Posted on December 23, 2017 by rodney
Tags: nerd, haskell, nix

This is a case study into how Nix and NixOps can make deploying and maintaining a system easier and more fun for you.


The objective is to stress test an application under heavy load, identify the performance bottlenecks, and implement changes to remove the performance bottlenecks.


For this study, I will create a fictional IOT application that models a real IOT deployment.

The application is a fleet of network-connected battery-powered hot water kettles that boil water to make cups of tea. We would like to grow our fleet to meet demand for cups of tea, and expect that the number of devices in the field may soon reach 20,000.

It’s absolutely essential that the system to command the fleet be reliable and fast because cups of tea are very important.

Therefore, the current status of every device, and the next command to send (based on historical data and other information) must be always available. The system must have enough capacity to handle the expected number of devices.

Device client

A network-connected electric hot water kettle runs software which is able to send HTTP requests but otherwise can’t do much else. All computation runs in the cloud (i.e. on our servers). The IOT kettles will thus poll a HTTP server for commands, and regularly send sensor measurements to be logged in a database.

Sensor measurements

The kettles have a variety of sensors and will send the following information every 30 seconds:

  • Device ID (128 bit UUID)
  • Time according to device’s clock (UTC)
  • Battery charge now (mWh)
  • Battery charge when full (mWh)
  • Battery charge/discharge rate (mW, positive is charging)
  • Ambient temperature (℃)
  • Reservoir water temperature (℃)
  • Reservoir water level (mL)


The kettles also have switches to control charging of their batteries from mains power, and solenoids to control filling of the reservoir, and pouring from the reservoir. The possible commands are:

Switch On Off
Battery charger Charge Don’t charge
Fill reservoir Fill Don’t fill
Flush reservoir Flush rate (mL/s) Don’t flush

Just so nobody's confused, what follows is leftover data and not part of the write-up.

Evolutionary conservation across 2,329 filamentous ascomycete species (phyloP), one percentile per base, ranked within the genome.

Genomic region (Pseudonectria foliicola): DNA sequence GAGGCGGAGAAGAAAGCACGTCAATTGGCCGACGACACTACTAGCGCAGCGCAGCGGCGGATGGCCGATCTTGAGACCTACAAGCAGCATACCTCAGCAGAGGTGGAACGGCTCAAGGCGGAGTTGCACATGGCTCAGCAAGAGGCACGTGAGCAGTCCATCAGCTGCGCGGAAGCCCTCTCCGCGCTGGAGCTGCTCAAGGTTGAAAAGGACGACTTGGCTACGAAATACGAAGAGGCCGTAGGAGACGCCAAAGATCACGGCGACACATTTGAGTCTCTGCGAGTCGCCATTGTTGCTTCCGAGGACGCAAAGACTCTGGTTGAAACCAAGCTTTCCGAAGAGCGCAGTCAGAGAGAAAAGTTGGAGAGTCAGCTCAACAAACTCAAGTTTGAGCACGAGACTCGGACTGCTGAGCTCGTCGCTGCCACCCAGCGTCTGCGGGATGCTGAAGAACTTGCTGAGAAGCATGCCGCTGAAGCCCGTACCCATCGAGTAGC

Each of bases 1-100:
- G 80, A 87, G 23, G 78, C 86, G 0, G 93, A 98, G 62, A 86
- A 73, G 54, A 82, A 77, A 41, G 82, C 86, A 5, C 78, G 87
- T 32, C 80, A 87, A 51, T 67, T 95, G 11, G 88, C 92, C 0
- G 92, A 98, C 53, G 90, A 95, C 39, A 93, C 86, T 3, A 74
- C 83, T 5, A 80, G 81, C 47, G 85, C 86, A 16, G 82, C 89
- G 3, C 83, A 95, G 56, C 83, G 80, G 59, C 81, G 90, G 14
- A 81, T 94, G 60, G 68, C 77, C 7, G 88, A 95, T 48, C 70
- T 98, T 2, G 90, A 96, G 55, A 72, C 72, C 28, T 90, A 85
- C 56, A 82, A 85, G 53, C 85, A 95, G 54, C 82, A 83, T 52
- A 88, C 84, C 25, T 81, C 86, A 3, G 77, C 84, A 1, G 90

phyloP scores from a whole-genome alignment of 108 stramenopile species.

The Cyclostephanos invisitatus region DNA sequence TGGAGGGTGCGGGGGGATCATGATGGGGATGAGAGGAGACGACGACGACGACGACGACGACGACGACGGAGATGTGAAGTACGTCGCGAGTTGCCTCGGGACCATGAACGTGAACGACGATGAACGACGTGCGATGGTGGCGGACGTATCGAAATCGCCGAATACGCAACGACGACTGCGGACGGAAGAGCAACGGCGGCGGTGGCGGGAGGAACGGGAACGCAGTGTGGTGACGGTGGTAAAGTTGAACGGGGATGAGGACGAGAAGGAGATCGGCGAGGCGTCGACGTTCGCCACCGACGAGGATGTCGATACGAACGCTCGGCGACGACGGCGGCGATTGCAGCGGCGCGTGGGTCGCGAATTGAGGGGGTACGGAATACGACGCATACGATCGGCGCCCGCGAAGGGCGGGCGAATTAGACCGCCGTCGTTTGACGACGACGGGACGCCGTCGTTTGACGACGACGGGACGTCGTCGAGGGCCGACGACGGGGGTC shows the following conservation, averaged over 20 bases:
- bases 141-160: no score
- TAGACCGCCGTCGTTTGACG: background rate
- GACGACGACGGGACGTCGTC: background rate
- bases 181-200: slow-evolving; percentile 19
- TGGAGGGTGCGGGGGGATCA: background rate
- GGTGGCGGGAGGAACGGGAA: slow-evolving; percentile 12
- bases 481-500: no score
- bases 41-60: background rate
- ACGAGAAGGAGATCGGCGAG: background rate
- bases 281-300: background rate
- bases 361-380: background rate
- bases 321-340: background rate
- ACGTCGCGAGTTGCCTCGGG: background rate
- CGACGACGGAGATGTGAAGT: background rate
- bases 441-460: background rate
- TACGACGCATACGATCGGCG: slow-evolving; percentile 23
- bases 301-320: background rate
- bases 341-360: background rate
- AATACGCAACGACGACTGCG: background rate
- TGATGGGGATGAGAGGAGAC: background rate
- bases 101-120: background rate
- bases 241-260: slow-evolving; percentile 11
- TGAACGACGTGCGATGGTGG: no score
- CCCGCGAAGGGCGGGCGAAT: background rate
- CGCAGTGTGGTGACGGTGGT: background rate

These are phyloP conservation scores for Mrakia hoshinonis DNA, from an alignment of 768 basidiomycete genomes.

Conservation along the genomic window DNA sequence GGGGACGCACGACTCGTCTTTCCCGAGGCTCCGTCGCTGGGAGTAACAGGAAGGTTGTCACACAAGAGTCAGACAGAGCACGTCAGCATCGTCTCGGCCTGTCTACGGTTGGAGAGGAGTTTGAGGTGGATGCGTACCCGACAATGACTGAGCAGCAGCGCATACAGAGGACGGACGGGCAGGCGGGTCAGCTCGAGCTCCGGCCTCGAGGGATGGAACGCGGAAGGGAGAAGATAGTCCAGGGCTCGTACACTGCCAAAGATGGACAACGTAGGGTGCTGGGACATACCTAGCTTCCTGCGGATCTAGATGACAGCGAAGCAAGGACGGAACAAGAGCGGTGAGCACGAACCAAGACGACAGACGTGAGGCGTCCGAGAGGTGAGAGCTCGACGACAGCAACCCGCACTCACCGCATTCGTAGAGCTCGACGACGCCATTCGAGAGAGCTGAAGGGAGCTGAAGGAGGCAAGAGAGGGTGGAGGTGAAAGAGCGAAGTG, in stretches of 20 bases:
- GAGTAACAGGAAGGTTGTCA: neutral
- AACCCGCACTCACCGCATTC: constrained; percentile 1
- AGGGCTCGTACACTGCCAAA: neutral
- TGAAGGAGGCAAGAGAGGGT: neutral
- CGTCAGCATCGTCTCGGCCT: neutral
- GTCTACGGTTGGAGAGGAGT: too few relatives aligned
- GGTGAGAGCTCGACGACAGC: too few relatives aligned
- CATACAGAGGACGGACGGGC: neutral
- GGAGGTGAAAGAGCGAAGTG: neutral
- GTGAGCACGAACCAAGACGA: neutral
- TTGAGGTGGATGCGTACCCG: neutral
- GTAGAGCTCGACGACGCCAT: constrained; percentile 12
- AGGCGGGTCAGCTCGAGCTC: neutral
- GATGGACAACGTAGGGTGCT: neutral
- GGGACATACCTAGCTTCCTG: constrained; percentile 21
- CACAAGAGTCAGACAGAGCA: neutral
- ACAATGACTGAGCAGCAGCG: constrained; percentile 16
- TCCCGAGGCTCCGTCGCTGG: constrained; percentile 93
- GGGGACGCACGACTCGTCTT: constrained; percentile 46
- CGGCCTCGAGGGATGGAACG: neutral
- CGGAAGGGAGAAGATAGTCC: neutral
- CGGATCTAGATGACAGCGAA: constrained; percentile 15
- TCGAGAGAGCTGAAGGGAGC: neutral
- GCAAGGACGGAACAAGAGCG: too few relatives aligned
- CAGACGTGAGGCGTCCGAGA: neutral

Statistics queries

The actual commands to send to the devices would be determined by querying current and historical sensor data for statistics. As an example, for this application, the following statistics will be calculated:

  • Total number of measurements taken.
  • Number of devices in the field.
  • Total battery charge of all devices together.
  • Total water reservoir volume of all devices in aggregate.
  • The mean temperature by hour of day for all devices, and standard deviations.
  • The total “potential energy” of all devices. That is, the sum of the difference between water and ambient temperatures multiplied by water volume for every device.

Test environment

The test environment has the following components:

  • database
  • app server
  • monitoring environment
  • load testing tool
  • fake data seeding script

I will use NixOps to define the configuration of all components and the network of machines they will be deployed to.


I choose PostgreSQL as the database because it’s a great general purpose relational database. Its versatility allows the system to be easily adapted to future requirements without redesigning everything.

PostgreSQL is known to perform reasonably well in general, and at this point it’s unclear what the limits of its performance in this particular system will be.

However, it is certain that the measurements table will continue to grow in size as time-series data is inserted. As currently implemented in PostgreSQL, time to INSERT rows increases when table size increases. The recently developed TimeScaleDB plugin addresses this limitation, so we will use it.

For the whole setup, see load-test-app.nix